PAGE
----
Pet of the week: The bee


What's the buzz? This summer, if you want to get a low-maintenance "pet" with a free spirit who won't constantly be craving affection, then you need to start considering taking up beekeeping. Natural colonies in the wild have been all but wiped out, and whole species are under attack from a mite with a name more becoming of a cartoon villain – the Varroa Mite. Add to this the allegedly harmful effects of pesticides used in intensive farming, which get fed back into the hives, and it is easy to see how the bee population has been whittled away. It is only thanks to the efforts of beekeepers around the country that we have any bees in Britain at all. A sobering thought.

So, how can we help? Bees form such a vital link in the food chain, that it seems absurd not to get involved. The best thing to do would be to start by learning how to keep bees and eventually acquire a colony of bees that are happy to go out pollinating all day and make honey. But I realise that this does not seem practical for many urban dwellers. Having said this, we should all take heart from Steve Benbow of the London Honey Company (londonhoneycompany.co.uk) who has devoted his time to bees and honey production in the capital. He produces honey for Fortnum & Mason and has set up a colony on the roof of the Piccadilly emporium (you can follow the hive's progress and watch more "Bee" movies at his website).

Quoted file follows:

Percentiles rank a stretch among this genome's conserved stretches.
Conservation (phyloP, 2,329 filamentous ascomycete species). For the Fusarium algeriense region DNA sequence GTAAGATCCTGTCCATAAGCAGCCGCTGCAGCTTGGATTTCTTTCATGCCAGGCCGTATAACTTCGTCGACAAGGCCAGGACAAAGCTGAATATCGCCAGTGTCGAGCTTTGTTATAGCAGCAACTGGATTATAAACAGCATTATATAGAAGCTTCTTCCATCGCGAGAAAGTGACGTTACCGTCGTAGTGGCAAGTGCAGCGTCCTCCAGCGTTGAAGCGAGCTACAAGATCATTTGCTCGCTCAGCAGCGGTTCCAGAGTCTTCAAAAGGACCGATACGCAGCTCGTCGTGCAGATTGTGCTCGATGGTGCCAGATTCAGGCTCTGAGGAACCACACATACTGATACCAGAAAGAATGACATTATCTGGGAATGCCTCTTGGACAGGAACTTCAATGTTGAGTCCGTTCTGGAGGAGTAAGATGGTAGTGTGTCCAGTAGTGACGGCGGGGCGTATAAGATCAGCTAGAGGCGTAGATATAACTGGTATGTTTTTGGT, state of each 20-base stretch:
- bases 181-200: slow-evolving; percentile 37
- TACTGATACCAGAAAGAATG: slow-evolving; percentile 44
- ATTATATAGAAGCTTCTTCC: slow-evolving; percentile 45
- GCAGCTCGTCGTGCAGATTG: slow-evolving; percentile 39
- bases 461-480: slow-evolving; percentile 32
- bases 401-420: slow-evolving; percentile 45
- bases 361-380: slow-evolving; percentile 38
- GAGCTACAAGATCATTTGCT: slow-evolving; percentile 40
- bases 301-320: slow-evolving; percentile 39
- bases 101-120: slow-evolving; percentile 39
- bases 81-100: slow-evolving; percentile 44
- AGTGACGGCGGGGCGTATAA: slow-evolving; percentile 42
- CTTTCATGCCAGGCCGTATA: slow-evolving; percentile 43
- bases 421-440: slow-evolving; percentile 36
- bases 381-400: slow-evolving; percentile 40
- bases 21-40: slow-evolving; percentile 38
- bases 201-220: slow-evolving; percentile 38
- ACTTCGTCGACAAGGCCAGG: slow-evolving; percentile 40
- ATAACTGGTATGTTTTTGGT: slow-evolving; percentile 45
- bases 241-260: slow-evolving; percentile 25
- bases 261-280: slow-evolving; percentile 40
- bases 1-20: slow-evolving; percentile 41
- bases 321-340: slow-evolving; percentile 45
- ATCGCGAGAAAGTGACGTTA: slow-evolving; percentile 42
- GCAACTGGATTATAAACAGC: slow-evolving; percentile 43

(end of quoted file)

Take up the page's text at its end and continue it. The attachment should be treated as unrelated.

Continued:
Fascinating creatures, aren't they? The caste system that has evolved within the hive is nothing short of mind-boggling. The single queen develops from a few of the many thousand female larvae that may exist in a large colony. Natural selection determines which of these queens is to be the new heir to the throne when the old queen gets tired of opening hospital wings and knighting rock stars. The larva is fed on copious amounts of royal jelly, whereupon she reaches sexual maturity and produces millions of eggs which keep the colony alive. And so on. It is the job of the male simply to mate with the queen bee then, in a move that would no doubt have cheered Andrea Dworkin, to get chased away from the colony to die in exile having served their purpose.

What else? According to Dr Ivor Davis, advisor to the British Beekeepers' Association, they have amazing navigational instincts – once they have found a food source, they relay this to other bees by performing a "waggle dance" which telegraphs its co-ordinates. Oh, and they are amazingly fuel-efficient; a bee could fly round the world on just one ounce of honey. Fact.

And what's the difference between a bumble bee and a honey bee? Bumble bees – the plumper, furry ones – belong to a colony that only survives one summer, then dies, leaving just a few queens to hibernate throughout winter before emerging to build up new colonies. Honey bee colonies can live for many years. They spend the summer making honey to provide them with enough food to last the winter. According to Dr Davis, when honey is harvested from a hive, humans take about 20 per cent of their annual haul, so there's plenty left for the bees.

So how can we best encourage bees into our lives? By planting single-flowering plants and vegetables – alliums, all types of mint, beans and flowering herbs. Daisy-shaped flowers such as asters and sunflowers, also tall plants – hollyhocks, larkspur and foxgloves.

How do I get hold of a bee? Visit britishbee.org.uk

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